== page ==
Sunday, August 15, 2004

MySQL 4.x license talks...

Ok, so we've been having an issue with MySQL 4.x inclusion into Fedora. We all know that they changed their licensing to GPL, with a supposed license exclusion for things such as PHP which, for obvious reasons, cannot use the GPL licensing. So for a while this license exclusion has been up on MySQL's website, but still of no use to us, since according to RH legal, (and this makes total sense), if the licensing terms aren't bundled with the source, then technically, the license/exception does not apply to the code. Recently, after much prodding (by many), MySQL decided to bundle the exclusion with the code. This was a good start and we brought up a couple more issues that needed to be dealt with.

During LinuxWorld, I had a nice chat with the ever awesome Brian Aker, MySQL's Director of Architecture. Now, someone must have lit a fire under MySQL's ass because there has been an active discussion, ever since I spoke to Brian. Today, I got the following email from Zak Greant, MySQL's Community Advocate. I hope anyone interested in this gets involved.

From: Zak Greant
Date: Fri, 13 Aug 2004 16:36:14 -0600
Subject: Clarifying the MySQL Licensing Policy Documents

Greetings All,

As a way to cooperatively work to address some of the licensing
concerns held by members of the MySQL community and the broader Free
Software/Open Source community, we are initiating a community review of
our licensing policy documents.

This means that we are soliciting feedback about issues in the policy
documents that people find inaccurate or unclear. From this feedback we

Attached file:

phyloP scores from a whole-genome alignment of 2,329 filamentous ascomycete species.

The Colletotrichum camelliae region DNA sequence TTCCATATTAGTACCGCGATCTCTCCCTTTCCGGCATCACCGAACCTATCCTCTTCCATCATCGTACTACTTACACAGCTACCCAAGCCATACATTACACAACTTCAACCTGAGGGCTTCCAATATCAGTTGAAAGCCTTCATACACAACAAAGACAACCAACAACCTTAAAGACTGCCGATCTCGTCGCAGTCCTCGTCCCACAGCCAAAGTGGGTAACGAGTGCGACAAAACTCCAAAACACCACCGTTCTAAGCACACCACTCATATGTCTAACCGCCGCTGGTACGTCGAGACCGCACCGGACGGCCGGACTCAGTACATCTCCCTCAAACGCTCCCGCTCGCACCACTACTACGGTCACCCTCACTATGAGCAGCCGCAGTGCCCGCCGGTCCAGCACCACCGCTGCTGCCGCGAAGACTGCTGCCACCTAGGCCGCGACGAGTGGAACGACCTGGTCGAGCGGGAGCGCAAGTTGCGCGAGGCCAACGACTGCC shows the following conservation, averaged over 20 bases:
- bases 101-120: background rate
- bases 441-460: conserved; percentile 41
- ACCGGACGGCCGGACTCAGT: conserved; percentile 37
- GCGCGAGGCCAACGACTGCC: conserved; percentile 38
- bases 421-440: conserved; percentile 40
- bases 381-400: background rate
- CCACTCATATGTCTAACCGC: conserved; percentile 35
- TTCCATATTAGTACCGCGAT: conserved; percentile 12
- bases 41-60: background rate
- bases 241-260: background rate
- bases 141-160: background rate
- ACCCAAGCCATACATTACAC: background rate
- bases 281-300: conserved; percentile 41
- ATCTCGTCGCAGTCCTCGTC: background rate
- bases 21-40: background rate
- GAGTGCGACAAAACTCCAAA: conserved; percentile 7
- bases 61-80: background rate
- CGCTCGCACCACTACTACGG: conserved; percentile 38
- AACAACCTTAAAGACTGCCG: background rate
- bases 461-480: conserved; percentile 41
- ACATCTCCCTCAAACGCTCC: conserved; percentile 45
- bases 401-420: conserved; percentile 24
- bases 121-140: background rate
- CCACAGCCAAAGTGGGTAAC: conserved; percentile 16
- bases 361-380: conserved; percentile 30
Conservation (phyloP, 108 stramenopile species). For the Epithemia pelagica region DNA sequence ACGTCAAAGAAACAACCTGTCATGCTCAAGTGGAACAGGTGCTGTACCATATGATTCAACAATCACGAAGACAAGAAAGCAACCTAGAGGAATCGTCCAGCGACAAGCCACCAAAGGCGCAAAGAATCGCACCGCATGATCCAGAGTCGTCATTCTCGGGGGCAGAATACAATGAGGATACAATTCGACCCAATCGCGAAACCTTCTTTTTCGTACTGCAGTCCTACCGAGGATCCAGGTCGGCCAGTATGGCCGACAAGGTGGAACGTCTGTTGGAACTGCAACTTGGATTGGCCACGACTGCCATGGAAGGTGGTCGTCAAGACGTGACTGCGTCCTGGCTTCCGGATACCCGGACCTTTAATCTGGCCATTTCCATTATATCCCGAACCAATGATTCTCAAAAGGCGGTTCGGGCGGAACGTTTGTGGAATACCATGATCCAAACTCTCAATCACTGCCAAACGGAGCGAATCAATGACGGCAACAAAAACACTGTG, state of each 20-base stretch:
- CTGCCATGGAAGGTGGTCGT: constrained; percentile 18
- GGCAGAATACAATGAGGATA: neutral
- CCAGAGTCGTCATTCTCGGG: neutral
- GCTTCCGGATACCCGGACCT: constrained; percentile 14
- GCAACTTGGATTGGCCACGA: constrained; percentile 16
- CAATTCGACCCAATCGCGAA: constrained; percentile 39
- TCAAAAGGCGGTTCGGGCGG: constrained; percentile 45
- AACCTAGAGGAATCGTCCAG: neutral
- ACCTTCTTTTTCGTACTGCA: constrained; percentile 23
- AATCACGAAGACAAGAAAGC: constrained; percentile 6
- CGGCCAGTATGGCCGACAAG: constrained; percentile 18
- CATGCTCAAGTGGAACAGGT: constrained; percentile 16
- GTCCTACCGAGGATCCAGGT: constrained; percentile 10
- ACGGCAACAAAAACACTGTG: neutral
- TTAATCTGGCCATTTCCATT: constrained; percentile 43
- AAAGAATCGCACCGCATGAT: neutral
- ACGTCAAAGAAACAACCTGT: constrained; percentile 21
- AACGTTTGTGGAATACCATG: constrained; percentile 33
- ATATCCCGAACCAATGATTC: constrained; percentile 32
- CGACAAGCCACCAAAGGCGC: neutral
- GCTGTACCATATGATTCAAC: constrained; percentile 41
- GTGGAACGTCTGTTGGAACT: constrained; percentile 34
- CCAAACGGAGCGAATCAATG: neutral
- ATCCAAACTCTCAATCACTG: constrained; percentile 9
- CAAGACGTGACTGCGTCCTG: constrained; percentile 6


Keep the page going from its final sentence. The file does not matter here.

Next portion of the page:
will work to improve the policy documents.

Please note that we cannot guarantee that we will address or accept all
of the issues raised or suggestions made. The licensing is both complex
and is the cornerstone of our business. Past experience shows that we
must work carefully, incrementally and with community involvement in
this area. As with development of the FLOSS exception though, I hope
that we can reach a compromise that is satisfactory for almost

If you wish to participate, the process for doing so is simple.

Review some or all of the following documents:

When you encounter an issue that you find confusing or inaccurate,
please send a note to the MySQL community list or to me personally on
the issue:

Ideally the note will state:
* where the issue is (which document, where in the document)
* what specific aspects of the issue concern you
* the severity of the issue (is it cosmetic, minor or major)
* a suggested fix or set of fixes

You are also welcome to directly file an issue report in the system
that I use for tracking these issues. Visit to do so.

I would like the discussion to take place on the MySQL community list,
as it is easier to keep track of the issues in a single, low-traffic
setting. I prefer not to Cc the MySQL General list beyond this initial
email, so as to avoid cluttering an already busy mailing list.

An initial list of issues raised by various community members exist at:

I am currently working on new draft policy documents to correct some of
the simple issues and errors, and hope to post it next week for
community review after it goes through internal review.

Zak Greant
MySQL AB Community Advocate